The Thunder will receive the Rockets’ first-round picks in 2024 and 2026, according to Wojnarowski. Shams Charania of the Athletic tweets that those selections are each top-four protected.

Oklahoma City will also have the right to swap first-round picks with the Rockets during the 2021 and 2025 drafts, though those have protections as well. The 2021 swap is top-four protected, while the 2025 swap is top-20 protected, per Charania.

GM Sam Presti worked with Westbrook and his agent to send the point guard to Houston, which was his preferred destination, Wojnarowski tweets. Westbrook will reunite with James Harden, whom he previously played with on the Thunder (before the team traded Harden to the Rockets). Jonathan Feigen of the Houston Chronicle (Twitter link) hears that the push for a reunion came from both sides.

The Paul George trade request opened the door for another superstar to move this summer. The Thunder began an unexpected retooling process in the wake of trading George, leaving Westbrook in a curious position.

Rumors of the Paul-Harden relationship souring popped up this summer, with a report from Vincent Goodwill of Yahoo Sports describing the relationship as “unsalvageable” and suggesting that CP3 wanted a trade. Both Paul and GM Daryl Morey shot down that report, but there was still widespread speculation that the team would try to move Paul.

Ramona Shelburne of tweets that Presti has spoken to Paul’s agent, Leon Rose. Rose, who also represents Carmelo Anthony, worked with the team last summer on an exit strategy for ‘Melo.

The Thunder’s plan as of now is to keep Paul alongside Danilo Gallinari and remain competitive, Sam Amick of The Athletic hears (Twitter link). Still, Amick cautions that at this stage in his career, the point guard isn’t going to be patient.

Paul, whose contract runs through 2021/22, will make $38.5MM in the 2019/20 season, with roughly $86MM due to him over the following two seasons. Westbrook will also make $38.5MM this upcoming season and he’ll take home $132.6MM over the ensuing three seasons. The two deals are essentially identical, with Westbrook’s running for an extra season. Both of the point guards also have a player option on the end of their contracts, though it’s unlikely that either will decide to hit the open market a year early.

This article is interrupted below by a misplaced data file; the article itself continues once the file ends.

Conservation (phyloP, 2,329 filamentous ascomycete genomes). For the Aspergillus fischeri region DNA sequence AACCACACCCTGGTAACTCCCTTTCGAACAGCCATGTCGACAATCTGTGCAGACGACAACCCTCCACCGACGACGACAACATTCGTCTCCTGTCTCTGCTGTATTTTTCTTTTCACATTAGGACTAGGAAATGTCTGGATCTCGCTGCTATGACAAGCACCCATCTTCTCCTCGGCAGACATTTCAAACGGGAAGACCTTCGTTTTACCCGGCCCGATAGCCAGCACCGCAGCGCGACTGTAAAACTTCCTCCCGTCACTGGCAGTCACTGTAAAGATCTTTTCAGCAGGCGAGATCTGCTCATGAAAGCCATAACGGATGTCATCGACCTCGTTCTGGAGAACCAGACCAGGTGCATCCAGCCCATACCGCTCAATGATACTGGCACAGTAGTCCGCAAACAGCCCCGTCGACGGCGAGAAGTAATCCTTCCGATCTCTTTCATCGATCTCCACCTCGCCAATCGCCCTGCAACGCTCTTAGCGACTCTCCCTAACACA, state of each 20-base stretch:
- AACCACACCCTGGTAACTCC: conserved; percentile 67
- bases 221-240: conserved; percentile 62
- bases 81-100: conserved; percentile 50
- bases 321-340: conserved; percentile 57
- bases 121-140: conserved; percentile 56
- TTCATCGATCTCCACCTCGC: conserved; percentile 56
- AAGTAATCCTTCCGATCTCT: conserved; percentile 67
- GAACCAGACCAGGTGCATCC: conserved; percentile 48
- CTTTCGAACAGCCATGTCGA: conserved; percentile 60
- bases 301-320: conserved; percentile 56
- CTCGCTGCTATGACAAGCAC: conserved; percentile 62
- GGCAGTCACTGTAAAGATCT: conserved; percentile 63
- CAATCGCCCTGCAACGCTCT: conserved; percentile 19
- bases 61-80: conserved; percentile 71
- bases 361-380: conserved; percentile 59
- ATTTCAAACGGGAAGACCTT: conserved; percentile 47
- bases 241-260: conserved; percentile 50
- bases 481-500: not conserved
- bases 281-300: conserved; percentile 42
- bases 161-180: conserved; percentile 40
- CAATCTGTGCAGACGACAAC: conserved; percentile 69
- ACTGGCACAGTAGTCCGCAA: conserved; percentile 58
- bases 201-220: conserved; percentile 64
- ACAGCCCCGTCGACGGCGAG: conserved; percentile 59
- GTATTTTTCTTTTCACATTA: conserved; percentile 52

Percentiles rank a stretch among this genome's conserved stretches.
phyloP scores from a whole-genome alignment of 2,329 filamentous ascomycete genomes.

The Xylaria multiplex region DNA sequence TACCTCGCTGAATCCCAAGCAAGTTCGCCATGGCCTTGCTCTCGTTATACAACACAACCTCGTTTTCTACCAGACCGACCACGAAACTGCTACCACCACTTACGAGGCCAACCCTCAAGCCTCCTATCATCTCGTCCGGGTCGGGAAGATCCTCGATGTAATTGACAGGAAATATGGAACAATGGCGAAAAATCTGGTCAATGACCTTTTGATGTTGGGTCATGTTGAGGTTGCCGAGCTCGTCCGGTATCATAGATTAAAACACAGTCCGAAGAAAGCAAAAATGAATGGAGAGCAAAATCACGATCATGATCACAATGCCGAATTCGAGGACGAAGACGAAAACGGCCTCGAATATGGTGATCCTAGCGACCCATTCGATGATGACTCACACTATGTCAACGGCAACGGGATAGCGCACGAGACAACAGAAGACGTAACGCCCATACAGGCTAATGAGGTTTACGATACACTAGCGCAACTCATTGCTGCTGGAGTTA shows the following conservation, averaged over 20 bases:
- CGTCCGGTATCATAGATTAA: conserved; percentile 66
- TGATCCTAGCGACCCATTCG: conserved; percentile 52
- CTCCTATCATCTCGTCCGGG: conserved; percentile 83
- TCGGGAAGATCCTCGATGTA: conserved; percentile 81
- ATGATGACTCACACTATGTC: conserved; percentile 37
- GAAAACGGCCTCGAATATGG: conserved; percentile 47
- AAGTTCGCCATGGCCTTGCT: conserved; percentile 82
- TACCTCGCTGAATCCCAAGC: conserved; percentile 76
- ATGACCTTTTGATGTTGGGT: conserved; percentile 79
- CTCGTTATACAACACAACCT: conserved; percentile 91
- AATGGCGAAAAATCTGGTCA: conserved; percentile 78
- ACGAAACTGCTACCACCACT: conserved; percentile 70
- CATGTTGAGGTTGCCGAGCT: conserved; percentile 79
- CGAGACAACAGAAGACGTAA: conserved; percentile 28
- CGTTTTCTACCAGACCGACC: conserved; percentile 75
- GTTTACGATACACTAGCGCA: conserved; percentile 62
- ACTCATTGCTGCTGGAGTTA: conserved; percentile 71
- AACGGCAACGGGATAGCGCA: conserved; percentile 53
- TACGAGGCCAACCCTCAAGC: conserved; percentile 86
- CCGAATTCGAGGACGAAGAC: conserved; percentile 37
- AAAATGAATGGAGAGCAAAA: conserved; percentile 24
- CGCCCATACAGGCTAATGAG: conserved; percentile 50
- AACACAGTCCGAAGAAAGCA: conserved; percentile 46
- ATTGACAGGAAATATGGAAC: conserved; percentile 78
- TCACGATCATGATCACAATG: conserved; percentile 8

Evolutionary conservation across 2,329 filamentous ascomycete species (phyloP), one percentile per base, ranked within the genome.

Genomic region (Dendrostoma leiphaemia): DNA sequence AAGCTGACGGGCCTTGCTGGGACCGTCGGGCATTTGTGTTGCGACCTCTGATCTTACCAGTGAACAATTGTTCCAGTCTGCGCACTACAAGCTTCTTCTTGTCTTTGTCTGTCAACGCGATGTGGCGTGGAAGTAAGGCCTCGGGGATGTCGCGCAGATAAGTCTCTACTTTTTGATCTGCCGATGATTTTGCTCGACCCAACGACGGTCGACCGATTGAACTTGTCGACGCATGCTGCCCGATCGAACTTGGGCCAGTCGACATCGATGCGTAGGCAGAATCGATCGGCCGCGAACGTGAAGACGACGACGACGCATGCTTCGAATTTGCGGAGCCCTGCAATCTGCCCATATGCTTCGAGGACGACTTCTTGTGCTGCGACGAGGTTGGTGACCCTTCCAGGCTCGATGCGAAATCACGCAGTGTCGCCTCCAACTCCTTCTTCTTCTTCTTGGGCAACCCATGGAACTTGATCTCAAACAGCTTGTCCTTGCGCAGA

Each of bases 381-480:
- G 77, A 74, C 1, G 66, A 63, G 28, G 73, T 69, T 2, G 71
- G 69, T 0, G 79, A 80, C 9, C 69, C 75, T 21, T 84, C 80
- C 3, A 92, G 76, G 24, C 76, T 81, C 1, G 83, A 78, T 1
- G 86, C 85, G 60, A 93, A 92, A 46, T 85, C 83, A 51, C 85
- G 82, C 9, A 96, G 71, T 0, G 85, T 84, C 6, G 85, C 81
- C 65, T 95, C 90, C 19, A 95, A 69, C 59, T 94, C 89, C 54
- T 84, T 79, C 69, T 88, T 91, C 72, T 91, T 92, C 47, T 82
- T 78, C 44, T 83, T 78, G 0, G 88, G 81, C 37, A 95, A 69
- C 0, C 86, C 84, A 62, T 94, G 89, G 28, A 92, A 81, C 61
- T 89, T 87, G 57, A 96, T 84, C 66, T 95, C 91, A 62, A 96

Westbrook has a 15% trade bonus in his contract, but because he’s already earning a maximum salary, the bonus will be voided, ESPN’s Bobby Marks adds on Twitter.

Paul, 34, slowed signs of slowing down during the 2018/19 season. Injuries limited him to just 58 games, and his 15.6 PPG and .419 FG% were both the lowest marks of his 14-year career. However, he still chipped in 8.2 APG and 2.0 SPG while helping to lead the Rockets to the Western Semifinals.

As for Westbrook, his scoring average (22.9 PPG) was his lowest in five years and he went through some major shooting slumps en route to a .428/.290/.656 line. The 30-year-old still managed to average a triple-double for the third consecutive year though, contributing 11.1 RPG and a league-leading 10.7 APG to go along with 1.9 SPG.

Photos courtesy of USA Today Sports Images.

Latest On Chris Paul, Heat

The blockbuster trade between the Thunder and Rockets that will send Russell Westbrook to Houston and Chris Paul to Oklahoma City has yet to be technically finalized, but OKC’s head of basketball operations Sam Presti continues to explore potential destinations for Paul.

Although the Heat appear to be the most likely suitor for Paul, Barry Jackson of The Miami Herald continues to be skeptical of Miami’s level of interest in the veteran point guard. According to Jackson, the Heat are listening to the Thunder and won’t rule anything out, but they’re not actively pursuing CP3.

Appearing on SportsCenter on Monday, ESPN’s Brian Windhorst outlined some of the obstacles in the way of a deal between the Heat and Thunder, as Chris Grenham of relays.

“When you talk about [Paul] potentially going to the Miami Heat, which is his preference, one thing I’ve been told in the talks; the fact that the Thunder hold the two of the Heat’s first-round picks in the future — unprotected 2021, protected 2023 — makes this a difficult conversation because the Heat want those picks back,” Windhorst said (video link). “The Thunder have expressed an interest in giving one of those picks back, but they would want another pick farther off into the future.